A state-of-the-art astronomical camera system in California known as the Zwicky Transient Facility is rolling out an early batch of greatest hits with an assist from the University of Washington.
The wide-angle camera makes use of the 48-inch Samuel Oschin Telescope at Southern California’s Palomar Observatory, with Caltech playing the principal role in the $24 million project. But UW is one of the partners in the ZTF consortium, and UW’s DIRAC Institute plays a key role in the automated alert system that lets astronomers know when the instrument has picked up a hot one.
Technical detailes and early results from the ZTF are laid out in a flurry of six papers accepted by the Publications of the Astronomical Society of the Pacific. The discoveries include more than 1,100 supernovae and 50 near-Earth asteroids. One of the finds is a strange space rock known as 2019 AQ3. It makes an orbit around the sun every 165 days, which gives it the shortest “year” of any known asteroid.
“It’s a cornucopia of results,” Caltech astronomer Shri Kulkarni, the ZTF project’s principal investigator, said in a news release. “We are up and running and delivering data to the astronomical community. Astronomers are energized.”
UW astronomer Eric Bellm, the project’s survey scientist and the lead author for one of the newly published papers, said that the early results demonstrate ZTF’s ability to pick up on fast-fading phenomena, known as transients, and get the word out in a matter of seconds for follow-up by other instruments.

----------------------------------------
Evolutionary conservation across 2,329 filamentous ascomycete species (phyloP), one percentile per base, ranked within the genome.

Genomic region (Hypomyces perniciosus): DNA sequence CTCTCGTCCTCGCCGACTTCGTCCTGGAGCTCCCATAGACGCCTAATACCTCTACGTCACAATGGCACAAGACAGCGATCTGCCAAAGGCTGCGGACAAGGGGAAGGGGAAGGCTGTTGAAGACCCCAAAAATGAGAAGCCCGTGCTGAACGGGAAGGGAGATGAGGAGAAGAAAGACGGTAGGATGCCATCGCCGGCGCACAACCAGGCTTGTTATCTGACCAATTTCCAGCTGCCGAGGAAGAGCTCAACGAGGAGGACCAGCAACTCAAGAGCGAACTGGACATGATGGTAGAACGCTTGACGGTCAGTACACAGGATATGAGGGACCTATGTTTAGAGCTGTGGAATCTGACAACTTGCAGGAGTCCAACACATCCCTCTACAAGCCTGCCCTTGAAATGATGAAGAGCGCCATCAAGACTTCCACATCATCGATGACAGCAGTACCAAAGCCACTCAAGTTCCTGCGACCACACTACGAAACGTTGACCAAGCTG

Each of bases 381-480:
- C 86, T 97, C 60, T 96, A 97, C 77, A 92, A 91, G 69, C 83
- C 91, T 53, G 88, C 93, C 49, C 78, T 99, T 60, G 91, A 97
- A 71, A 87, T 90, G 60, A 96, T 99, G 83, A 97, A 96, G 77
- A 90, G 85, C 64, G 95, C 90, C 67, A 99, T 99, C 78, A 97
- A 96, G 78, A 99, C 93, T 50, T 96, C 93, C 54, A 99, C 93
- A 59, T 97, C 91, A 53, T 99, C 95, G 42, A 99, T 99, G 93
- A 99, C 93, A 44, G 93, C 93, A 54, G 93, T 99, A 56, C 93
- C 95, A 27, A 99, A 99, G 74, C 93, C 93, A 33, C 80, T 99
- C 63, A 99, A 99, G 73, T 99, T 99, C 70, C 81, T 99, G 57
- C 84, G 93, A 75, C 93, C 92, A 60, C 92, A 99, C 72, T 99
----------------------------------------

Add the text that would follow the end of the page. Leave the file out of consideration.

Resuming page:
“The ZTF mission is to identify changes in the night sky and alert the astronomical field of these discoveries as quickly as possible,” Bellm said in a news release. “The results and specifications reported in these six papers demonstrate that the ZTF has in place a pipeline to identify new objects, as well as analyze and disseminate information about them quickly to the astronomy community.”
The Zwicky Transient Facility is named after the late Caltech astronomer Fritz Zwicky, who’s best known for picking up the first clues to the existence of dark matter back in the early 1930s.
Caltech and its partners brought the ZTF to its “first light” milestone in November 2017, and began science operations in March 2018.
Bellm said the ZTF’s alert system serves as a proving ground for future “automated, time-domain astronomy” missions such as the Large Synoptic Survey Telescope, currently under construction in Chile. The LSST, which is expected to begin its sky surveys in 2022, should generate about 10 million alerts per night, which is about 10 times the maximum alert volume of the ZTF.
Papers accepted for publication include:
The ZTF is funded by the National Science Foundation, the Heising-Simons Foundation and the ZTF member institutions. In addition to Caltech and UW, those partners include the Weizmann Institute of Science, the Oskar Klein Centre at Stockholm University, the University of Maryland, the Deutsches Elektronen-Synchrotron, Humboldt University of Berlin, the TANGO Consortium of Taiwan, the University of Wisconsin-Milwaukee and the Lawrence Berkeley National Laboratory.